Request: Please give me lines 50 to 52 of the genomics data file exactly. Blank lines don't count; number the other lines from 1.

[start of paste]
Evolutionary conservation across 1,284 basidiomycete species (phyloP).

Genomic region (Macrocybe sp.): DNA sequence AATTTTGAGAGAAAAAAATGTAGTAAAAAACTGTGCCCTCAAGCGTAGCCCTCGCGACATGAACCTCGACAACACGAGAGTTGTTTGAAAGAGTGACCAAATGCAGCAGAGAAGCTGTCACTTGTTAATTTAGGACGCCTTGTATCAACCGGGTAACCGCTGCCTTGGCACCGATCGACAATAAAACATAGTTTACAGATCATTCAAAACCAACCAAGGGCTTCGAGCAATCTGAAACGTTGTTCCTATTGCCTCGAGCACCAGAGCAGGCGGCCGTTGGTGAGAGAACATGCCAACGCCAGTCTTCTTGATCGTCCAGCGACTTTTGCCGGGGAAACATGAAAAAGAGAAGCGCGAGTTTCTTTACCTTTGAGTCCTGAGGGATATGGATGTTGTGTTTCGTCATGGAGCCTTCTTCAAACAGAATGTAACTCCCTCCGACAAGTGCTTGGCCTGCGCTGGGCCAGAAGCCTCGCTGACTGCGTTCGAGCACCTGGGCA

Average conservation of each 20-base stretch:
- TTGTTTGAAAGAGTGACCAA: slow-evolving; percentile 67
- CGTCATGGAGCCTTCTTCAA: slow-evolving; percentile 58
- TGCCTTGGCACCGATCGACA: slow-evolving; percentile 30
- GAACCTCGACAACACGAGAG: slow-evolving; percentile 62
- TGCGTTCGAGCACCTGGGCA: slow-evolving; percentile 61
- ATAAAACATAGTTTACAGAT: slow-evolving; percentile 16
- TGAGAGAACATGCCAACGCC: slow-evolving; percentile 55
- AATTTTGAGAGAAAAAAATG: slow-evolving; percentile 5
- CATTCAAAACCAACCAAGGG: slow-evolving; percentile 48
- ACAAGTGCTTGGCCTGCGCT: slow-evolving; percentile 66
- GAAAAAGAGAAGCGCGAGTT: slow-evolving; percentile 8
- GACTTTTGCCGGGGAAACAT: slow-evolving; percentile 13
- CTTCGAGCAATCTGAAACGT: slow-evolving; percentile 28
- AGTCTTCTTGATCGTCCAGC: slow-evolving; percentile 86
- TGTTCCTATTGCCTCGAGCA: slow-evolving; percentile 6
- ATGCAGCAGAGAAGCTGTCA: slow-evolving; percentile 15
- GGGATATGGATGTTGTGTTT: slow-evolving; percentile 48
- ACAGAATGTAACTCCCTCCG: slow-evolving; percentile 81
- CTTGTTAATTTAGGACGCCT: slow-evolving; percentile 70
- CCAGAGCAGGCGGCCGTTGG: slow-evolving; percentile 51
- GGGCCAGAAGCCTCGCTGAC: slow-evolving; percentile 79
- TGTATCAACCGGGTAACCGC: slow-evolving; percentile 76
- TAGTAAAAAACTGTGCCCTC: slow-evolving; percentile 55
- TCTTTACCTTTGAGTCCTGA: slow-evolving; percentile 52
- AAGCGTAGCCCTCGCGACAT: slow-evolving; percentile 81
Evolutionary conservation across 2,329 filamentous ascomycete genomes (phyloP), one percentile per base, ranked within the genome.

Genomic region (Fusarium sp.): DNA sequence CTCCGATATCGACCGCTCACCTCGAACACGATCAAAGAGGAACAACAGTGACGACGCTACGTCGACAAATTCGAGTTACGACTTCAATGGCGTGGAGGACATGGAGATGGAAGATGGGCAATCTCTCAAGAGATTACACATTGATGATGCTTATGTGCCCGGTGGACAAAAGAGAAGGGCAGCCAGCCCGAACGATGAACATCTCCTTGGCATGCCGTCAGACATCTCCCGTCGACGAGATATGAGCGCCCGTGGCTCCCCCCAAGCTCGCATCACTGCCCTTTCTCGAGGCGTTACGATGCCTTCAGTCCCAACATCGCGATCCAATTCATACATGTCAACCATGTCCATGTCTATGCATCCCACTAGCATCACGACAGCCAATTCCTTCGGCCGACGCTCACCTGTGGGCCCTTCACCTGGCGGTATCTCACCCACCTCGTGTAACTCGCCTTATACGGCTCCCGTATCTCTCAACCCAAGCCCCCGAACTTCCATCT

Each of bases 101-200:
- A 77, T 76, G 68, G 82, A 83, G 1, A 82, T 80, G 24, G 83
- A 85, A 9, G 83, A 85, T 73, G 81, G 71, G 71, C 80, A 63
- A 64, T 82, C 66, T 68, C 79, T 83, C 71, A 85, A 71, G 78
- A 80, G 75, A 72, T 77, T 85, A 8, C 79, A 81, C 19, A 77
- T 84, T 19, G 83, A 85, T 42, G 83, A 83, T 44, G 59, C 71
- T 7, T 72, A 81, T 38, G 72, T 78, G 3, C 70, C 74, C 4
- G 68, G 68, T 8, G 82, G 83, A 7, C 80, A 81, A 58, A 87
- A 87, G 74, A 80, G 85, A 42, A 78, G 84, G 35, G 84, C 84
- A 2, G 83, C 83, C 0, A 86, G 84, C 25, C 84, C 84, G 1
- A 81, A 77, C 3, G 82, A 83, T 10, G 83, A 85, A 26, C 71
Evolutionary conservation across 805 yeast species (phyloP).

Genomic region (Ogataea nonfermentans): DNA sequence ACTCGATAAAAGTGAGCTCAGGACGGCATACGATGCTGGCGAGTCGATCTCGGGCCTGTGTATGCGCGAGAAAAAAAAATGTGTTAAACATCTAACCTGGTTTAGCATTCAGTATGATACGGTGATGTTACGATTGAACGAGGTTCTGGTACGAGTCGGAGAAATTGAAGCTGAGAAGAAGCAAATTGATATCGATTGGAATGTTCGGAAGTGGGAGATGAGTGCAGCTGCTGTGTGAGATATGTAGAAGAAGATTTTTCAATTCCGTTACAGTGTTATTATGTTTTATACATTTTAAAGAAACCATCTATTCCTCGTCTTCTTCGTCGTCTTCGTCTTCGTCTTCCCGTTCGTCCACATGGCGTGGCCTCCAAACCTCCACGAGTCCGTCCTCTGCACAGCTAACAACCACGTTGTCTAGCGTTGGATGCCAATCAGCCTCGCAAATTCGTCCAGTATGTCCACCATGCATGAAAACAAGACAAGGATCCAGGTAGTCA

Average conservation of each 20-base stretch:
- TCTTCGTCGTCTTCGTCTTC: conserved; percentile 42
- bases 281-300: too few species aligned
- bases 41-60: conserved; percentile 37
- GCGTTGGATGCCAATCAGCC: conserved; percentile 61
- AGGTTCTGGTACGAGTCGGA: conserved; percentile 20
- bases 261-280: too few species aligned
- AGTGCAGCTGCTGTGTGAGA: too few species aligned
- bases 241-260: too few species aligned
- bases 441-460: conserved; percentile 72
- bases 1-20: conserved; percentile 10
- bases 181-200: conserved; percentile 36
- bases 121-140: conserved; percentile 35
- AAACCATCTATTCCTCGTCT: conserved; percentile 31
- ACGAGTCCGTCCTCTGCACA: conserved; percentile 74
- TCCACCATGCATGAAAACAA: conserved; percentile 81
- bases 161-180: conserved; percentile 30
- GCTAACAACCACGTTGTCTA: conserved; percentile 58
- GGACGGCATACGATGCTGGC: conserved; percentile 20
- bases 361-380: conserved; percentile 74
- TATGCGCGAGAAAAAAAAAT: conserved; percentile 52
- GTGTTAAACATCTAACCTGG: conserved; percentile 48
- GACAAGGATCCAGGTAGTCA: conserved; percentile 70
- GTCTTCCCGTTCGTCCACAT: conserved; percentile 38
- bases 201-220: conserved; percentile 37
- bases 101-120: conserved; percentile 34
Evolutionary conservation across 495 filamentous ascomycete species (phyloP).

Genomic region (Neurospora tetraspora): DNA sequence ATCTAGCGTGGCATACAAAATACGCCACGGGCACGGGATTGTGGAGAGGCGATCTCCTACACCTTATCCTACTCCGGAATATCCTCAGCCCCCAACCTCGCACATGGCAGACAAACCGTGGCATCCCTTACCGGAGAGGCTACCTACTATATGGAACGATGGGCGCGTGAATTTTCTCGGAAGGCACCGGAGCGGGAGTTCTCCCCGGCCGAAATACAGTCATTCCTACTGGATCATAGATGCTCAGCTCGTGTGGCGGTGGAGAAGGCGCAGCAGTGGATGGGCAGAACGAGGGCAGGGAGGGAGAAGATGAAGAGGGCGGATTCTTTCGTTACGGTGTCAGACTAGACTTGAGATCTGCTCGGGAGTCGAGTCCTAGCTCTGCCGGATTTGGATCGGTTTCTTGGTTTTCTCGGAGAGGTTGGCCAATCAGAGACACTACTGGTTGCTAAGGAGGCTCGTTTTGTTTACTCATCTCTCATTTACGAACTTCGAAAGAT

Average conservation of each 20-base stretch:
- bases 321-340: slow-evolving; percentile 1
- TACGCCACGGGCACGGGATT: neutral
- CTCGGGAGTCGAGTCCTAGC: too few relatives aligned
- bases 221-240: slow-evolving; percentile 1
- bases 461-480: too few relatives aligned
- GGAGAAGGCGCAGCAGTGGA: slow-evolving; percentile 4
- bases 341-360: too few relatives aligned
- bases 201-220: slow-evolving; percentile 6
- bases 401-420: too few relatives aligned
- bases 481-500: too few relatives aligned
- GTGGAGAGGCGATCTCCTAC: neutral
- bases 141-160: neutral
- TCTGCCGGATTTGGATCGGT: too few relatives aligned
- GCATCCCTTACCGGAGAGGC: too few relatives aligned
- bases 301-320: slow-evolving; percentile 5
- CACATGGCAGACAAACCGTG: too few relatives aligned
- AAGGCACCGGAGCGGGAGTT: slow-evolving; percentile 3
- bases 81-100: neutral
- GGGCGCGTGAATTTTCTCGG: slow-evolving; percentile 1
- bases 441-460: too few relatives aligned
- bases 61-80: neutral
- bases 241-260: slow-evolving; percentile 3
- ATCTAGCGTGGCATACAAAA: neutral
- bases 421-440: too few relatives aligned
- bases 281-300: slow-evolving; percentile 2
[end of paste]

- bases 261-280: too few species aligned
- AGTGCAGCTGCTGTGTGAGA: too few species aligned
- bases 241-260: too few species aligned